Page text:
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Midwives call for return of pregnancy weight targets

Buyers’ Guide: Trade Approved Scales

There is a “need for guidelines on pregnancy weight gain in the UK,” and it is “a real concern some midwives do not have access to weighing scales”, according to the Royal College of Midwives, reported in the Times and the Guardian this morning.

The latest study into pregnancy weight by the Chinese University of Hong Kong, published here, said gaining too much weight during pregnancy could put the future offspring at an increased risk of insulin resistance, and affect their blood pressure in childhood. In previous studies, unhealthy weight gain during pregnancy has been linked to various problems relating to the size of the baby and the delivery.

Professor Wing Hung Tam, co-author of the study, has dismissed the idea of expectant mothers “eating for two” as a myth. “We need to educate the mother - it is not just [a] big [baby] they would have and now we have some evidence that it will affect the baby’s future,” he said.

“A real concern” some midwives do not have access to scales

In the absence of UK advice on weight gain in pregnancy, Mandy Forrester from the Royal College of Midwives, has said British midwives have to “use their own initiative and refer to American guidance.”

“There is a clear need for midwives to have the tools, guidance and training they need so that they can offer women the best possible support and care. This is especially pressing because of the potentially serious complications that can arise in pregnancy as a result of women being overweight or obese.”

“It is a real concern that some midwives do not have access to that most basic piece of equipment: scales.”

Why should expectant mother’s be weighed?

The study - conducted in Hong Kong - found that children of women who put on more than weight guidelines recommended during pregnancy were more likely to be heavier, taller and have a higher BMI and waist circumference than offspring of women who gained the recommended levels of weight.

They tended to have a higher blood pressure and signs of greater insulin resistance - which is linked to the greater BMI.

Weight important even before pregnancy

Debra Bick, a professor of midwifery and maternal health at King’s College, London, said the focus needed to be on helping women before they become pregnant.

“I would advise women to think about their weight as it can have important life-long consequences for them and their child,” she said.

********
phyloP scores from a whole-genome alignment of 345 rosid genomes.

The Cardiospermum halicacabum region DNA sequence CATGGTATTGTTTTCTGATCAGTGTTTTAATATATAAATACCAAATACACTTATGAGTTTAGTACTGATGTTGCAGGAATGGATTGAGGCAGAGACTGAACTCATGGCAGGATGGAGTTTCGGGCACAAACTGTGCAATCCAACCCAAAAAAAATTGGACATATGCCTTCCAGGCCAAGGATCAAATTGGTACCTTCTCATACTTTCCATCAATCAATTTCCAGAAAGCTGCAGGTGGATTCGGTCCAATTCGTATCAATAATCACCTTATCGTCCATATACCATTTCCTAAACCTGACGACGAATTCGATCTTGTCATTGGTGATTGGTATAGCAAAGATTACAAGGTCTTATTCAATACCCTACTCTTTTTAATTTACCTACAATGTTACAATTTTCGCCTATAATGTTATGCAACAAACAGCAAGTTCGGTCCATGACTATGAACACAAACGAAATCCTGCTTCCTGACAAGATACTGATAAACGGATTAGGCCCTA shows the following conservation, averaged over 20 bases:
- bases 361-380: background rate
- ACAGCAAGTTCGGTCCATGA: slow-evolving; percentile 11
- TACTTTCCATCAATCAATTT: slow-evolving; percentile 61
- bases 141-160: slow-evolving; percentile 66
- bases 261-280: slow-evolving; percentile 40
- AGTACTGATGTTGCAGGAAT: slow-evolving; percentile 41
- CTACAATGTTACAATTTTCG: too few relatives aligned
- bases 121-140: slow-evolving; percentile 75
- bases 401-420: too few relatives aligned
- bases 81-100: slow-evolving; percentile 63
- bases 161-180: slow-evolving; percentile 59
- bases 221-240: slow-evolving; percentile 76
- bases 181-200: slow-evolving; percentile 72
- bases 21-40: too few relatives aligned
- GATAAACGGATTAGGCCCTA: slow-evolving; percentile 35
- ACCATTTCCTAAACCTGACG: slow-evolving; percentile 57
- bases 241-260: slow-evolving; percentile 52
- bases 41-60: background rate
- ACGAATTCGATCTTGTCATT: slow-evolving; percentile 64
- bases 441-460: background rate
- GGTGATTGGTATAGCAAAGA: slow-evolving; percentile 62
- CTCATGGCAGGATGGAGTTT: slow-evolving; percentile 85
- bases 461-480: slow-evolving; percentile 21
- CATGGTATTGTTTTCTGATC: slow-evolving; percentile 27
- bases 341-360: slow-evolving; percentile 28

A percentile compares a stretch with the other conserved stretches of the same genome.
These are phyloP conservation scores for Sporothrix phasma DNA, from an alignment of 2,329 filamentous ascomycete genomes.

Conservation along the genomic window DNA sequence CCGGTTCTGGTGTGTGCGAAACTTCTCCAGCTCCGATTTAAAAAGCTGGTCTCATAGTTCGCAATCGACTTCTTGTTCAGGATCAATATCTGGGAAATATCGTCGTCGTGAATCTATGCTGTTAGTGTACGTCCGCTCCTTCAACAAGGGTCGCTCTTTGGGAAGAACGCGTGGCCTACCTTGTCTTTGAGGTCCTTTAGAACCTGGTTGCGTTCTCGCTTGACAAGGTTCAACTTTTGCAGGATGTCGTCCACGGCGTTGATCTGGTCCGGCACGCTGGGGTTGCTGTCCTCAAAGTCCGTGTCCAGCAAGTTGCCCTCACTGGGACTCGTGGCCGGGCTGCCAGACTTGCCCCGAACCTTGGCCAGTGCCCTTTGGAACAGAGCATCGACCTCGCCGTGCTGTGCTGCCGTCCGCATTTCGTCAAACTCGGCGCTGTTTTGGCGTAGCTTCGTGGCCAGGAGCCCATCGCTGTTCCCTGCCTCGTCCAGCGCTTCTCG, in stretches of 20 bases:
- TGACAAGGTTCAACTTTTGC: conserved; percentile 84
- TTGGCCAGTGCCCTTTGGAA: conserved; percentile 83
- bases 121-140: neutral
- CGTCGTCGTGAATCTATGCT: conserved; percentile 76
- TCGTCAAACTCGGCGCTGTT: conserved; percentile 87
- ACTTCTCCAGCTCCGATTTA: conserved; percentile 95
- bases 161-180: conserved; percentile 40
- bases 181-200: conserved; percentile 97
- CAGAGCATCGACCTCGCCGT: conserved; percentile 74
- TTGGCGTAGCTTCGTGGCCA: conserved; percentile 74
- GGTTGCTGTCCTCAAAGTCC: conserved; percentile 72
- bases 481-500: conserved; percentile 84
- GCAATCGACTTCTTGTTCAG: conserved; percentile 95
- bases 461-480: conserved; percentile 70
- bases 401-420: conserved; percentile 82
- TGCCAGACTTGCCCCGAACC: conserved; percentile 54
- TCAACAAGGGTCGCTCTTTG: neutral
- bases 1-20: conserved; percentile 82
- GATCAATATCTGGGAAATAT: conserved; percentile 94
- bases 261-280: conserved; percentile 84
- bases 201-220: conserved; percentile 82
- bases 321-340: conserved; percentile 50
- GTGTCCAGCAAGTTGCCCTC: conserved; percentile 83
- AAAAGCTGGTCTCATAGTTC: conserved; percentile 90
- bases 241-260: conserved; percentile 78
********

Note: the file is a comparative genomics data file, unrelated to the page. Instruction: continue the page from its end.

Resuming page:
Dr Daghni Rajasingam, from the Royal College of Ostetricians and Gynaecologists, added: “These findings add to the growing body of evidence that shows the increase in risk of health complications from too much or too little weight gain during pregnancy.

“These findings have particular relevance in the UK where one in five pregnant women are obese. Women are encouraged to maintain a healthy weight before, during and after pregnancy. Having a healthy weight before conception increases the chances of falling pregnant naturally and reduces the risk of pregnancy and birth complications for both mother and baby.”

Scales for assessing pregnancy weight gain

When weighing for this purpose, the weighing scale used must be Class III Approved.

Marsden M-420: A portable, lightweight floor scale with an optional carry case, this scale has a 220kg capacity and accuracy to 50g (below 150kg).

Marsden M-425: This scale also has 220kg capacity and graduations of 50g<150kg>100g. This portable scale is fitted with a separate indicator in order to keep weight readings discrete.

Marsden M-550: For weighing in local clinics, children’s centres and GP surgeries, the M-550 is our lowest priced Class III Approved scale. It features a 160kg capacity and graduations of 200g<100kg>500g, and also makes an ideal bathroom scale if weighing at home is required. The wider base makes it easier for stepping onto, particularly when heavily pregnant.

For more information on any of our weighing scales, call us on 01709 364296 or contact us here.